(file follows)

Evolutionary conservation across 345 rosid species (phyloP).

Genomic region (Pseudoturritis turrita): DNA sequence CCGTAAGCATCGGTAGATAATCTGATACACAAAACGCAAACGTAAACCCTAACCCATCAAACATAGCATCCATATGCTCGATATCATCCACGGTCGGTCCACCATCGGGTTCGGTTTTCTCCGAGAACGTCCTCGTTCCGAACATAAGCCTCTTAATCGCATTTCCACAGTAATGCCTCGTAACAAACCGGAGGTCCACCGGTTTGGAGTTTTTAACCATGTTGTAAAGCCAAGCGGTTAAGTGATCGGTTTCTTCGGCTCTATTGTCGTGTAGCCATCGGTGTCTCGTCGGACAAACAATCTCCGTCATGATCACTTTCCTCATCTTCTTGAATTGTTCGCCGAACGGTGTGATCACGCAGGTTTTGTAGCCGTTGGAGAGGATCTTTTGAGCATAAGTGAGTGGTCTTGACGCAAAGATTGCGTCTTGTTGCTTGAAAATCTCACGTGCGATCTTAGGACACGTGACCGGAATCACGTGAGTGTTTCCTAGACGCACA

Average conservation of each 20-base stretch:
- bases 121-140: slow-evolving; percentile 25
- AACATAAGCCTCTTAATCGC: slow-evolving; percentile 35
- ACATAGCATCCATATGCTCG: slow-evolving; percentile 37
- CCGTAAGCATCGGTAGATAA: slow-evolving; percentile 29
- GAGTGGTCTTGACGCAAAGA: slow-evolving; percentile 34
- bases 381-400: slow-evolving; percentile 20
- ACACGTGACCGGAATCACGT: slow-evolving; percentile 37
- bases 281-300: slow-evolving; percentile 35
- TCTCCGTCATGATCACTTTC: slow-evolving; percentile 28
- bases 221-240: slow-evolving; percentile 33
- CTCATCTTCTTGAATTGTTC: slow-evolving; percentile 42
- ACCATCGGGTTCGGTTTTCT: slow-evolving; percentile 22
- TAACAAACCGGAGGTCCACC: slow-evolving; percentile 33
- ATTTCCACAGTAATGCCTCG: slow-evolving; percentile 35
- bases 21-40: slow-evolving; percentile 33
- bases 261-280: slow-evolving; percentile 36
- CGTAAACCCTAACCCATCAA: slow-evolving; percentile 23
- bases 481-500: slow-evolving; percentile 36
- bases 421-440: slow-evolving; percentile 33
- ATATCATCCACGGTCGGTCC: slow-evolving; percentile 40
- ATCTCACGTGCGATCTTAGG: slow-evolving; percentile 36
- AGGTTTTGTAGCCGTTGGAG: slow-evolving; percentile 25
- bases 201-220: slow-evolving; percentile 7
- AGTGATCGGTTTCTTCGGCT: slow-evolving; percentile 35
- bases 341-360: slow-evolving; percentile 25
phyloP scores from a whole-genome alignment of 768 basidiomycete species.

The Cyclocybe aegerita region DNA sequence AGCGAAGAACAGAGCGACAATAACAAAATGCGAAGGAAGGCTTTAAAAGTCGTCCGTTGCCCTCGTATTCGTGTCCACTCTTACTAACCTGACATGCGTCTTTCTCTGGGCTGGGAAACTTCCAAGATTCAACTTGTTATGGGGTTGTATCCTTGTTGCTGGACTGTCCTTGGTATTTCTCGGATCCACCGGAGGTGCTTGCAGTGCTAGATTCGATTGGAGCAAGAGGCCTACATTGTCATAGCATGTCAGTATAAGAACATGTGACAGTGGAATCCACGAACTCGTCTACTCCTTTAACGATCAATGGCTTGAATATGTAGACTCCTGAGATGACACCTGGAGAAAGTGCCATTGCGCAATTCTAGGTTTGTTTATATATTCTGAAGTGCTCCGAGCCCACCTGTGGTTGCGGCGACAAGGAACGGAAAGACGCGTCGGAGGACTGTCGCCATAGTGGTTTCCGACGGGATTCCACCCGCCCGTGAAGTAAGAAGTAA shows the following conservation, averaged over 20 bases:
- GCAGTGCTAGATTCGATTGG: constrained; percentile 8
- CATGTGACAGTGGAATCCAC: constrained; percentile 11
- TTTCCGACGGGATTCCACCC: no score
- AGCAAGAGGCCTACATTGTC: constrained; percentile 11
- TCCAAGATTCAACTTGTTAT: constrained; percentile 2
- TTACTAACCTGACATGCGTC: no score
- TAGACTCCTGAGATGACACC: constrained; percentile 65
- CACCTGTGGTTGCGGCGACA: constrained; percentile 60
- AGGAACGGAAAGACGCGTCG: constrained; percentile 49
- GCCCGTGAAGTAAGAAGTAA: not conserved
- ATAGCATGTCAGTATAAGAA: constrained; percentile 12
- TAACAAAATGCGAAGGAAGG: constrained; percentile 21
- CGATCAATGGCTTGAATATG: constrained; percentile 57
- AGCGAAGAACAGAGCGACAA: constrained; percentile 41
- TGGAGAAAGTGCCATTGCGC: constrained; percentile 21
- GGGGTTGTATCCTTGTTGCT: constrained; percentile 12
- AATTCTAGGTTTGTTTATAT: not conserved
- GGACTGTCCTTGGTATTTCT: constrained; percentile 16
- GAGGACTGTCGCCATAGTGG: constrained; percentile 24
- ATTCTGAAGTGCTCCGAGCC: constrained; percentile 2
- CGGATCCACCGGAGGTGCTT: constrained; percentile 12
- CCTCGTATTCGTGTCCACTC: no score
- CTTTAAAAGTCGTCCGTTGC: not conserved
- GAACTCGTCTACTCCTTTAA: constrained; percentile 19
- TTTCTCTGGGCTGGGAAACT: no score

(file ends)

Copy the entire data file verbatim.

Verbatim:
Evolutionary conservation across 345 rosid species (phyloP).

Genomic region (Pseudoturritis turrita): DNA sequence CCGTAAGCATCGGTAGATAATCTGATACACAAAACGCAAACGTAAACCCTAACCCATCAAACATAGCATCCATATGCTCGATATCATCCACGGTCGGTCCACCATCGGGTTCGGTTTTCTCCGAGAACGTCCTCGTTCCGAACATAAGCCTCTTAATCGCATTTCCACAGTAATGCCTCGTAACAAACCGGAGGTCCACCGGTTTGGAGTTTTTAACCATGTTGTAAAGCCAAGCGGTTAAGTGATCGGTTTCTTCGGCTCTATTGTCGTGTAGCCATCGGTGTCTCGTCGGACAAACAATCTCCGTCATGATCACTTTCCTCATCTTCTTGAATTGTTCGCCGAACGGTGTGATCACGCAGGTTTTGTAGCCGTTGGAGAGGATCTTTTGAGCATAAGTGAGTGGTCTTGACGCAAAGATTGCGTCTTGTTGCTTGAAAATCTCACGTGCGATCTTAGGACACGTGACCGGAATCACGTGAGTGTTTCCTAGACGCACA

Average conservation of each 20-base stretch:
- bases 121-140: slow-evolving; percentile 25
- AACATAAGCCTCTTAATCGC: slow-evolving; percentile 35
- ACATAGCATCCATATGCTCG: slow-evolving; percentile 37
- CCGTAAGCATCGGTAGATAA: slow-evolving; percentile 29
- GAGTGGTCTTGACGCAAAGA: slow-evolving; percentile 34
- bases 381-400: slow-evolving; percentile 20
- ACACGTGACCGGAATCACGT: slow-evolving; percentile 37
- bases 281-300: slow-evolving; percentile 35
- TCTCCGTCATGATCACTTTC: slow-evolving; percentile 28
- bases 221-240: slow-evolving; percentile 33
- CTCATCTTCTTGAATTGTTC: slow-evolving; percentile 42
- ACCATCGGGTTCGGTTTTCT: slow-evolving; percentile 22
- TAACAAACCGGAGGTCCACC: slow-evolving; percentile 33
- ATTTCCACAGTAATGCCTCG: slow-evolving; percentile 35
- bases 21-40: slow-evolving; percentile 33
- bases 261-280: slow-evolving; percentile 36
- CGTAAACCCTAACCCATCAA: slow-evolving; percentile 23
- bases 481-500: slow-evolving; percentile 36
- bases 421-440: slow-evolving; percentile 33
- ATATCATCCACGGTCGGTCC: slow-evolving; percentile 40
- ATCTCACGTGCGATCTTAGG: slow-evolving; percentile 36
- AGGTTTTGTAGCCGTTGGAG: slow-evolving; percentile 25
- bases 201-220: slow-evolving; percentile 7
- AGTGATCGGTTTCTTCGGCT: slow-evolving; percentile 35
- bases 341-360: slow-evolving; percentile 25
phyloP scores from a whole-genome alignment of 768 basidiomycete species.

The Cyclocybe aegerita region DNA sequence AGCGAAGAACAGAGCGACAATAACAAAATGCGAAGGAAGGCTTTAAAAGTCGTCCGTTGCCCTCGTATTCGTGTCCACTCTTACTAACCTGACATGCGTCTTTCTCTGGGCTGGGAAACTTCCAAGATTCAACTTGTTATGGGGTTGTATCCTTGTTGCTGGACTGTCCTTGGTATTTCTCGGATCCACCGGAGGTGCTTGCAGTGCTAGATTCGATTGGAGCAAGAGGCCTACATTGTCATAGCATGTCAGTATAAGAACATGTGACAGTGGAATCCACGAACTCGTCTACTCCTTTAACGATCAATGGCTTGAATATGTAGACTCCTGAGATGACACCTGGAGAAAGTGCCATTGCGCAATTCTAGGTTTGTTTATATATTCTGAAGTGCTCCGAGCCCACCTGTGGTTGCGGCGACAAGGAACGGAAAGACGCGTCGGAGGACTGTCGCCATAGTGGTTTCCGACGGGATTCCACCCGCCCGTGAAGTAAGAAGTAA shows the following conservation, averaged over 20 bases:
- GCAGTGCTAGATTCGATTGG: constrained; percentile 8
- CATGTGACAGTGGAATCCAC: constrained; percentile 11
- TTTCCGACGGGATTCCACCC: no score
- AGCAAGAGGCCTACATTGTC: constrained; percentile 11
- TCCAAGATTCAACTTGTTAT: constrained; percentile 2
- TTACTAACCTGACATGCGTC: no score
- TAGACTCCTGAGATGACACC: constrained; percentile 65
- CACCTGTGGTTGCGGCGACA: constrained; percentile 60
- AGGAACGGAAAGACGCGTCG: constrained; percentile 49
- GCCCGTGAAGTAAGAAGTAA: not conserved
- ATAGCATGTCAGTATAAGAA: constrained; percentile 12
- TAACAAAATGCGAAGGAAGG: constrained; percentile 21
- CGATCAATGGCTTGAATATG: constrained; percentile 57
- AGCGAAGAACAGAGCGACAA: constrained; percentile 41
- TGGAGAAAGTGCCATTGCGC: constrained; percentile 21
- GGGGTTGTATCCTTGTTGCT: constrained; percentile 12
- AATTCTAGGTTTGTTTATAT: not conserved
- GGACTGTCCTTGGTATTTCT: constrained; percentile 16
- GAGGACTGTCGCCATAGTGG: constrained; percentile 24
- ATTCTGAAGTGCTCCGAGCC: constrained; percentile 2
- CGGATCCACCGGAGGTGCTT: constrained; percentile 12
- CCTCGTATTCGTGTCCACTC: no score
- CTTTAAAAGTCGTCCGTTGC: not conserved
- GAACTCGTCTACTCCTTTAA: constrained; percentile 19
- TTTCTCTGGGCTGGGAAACT: no score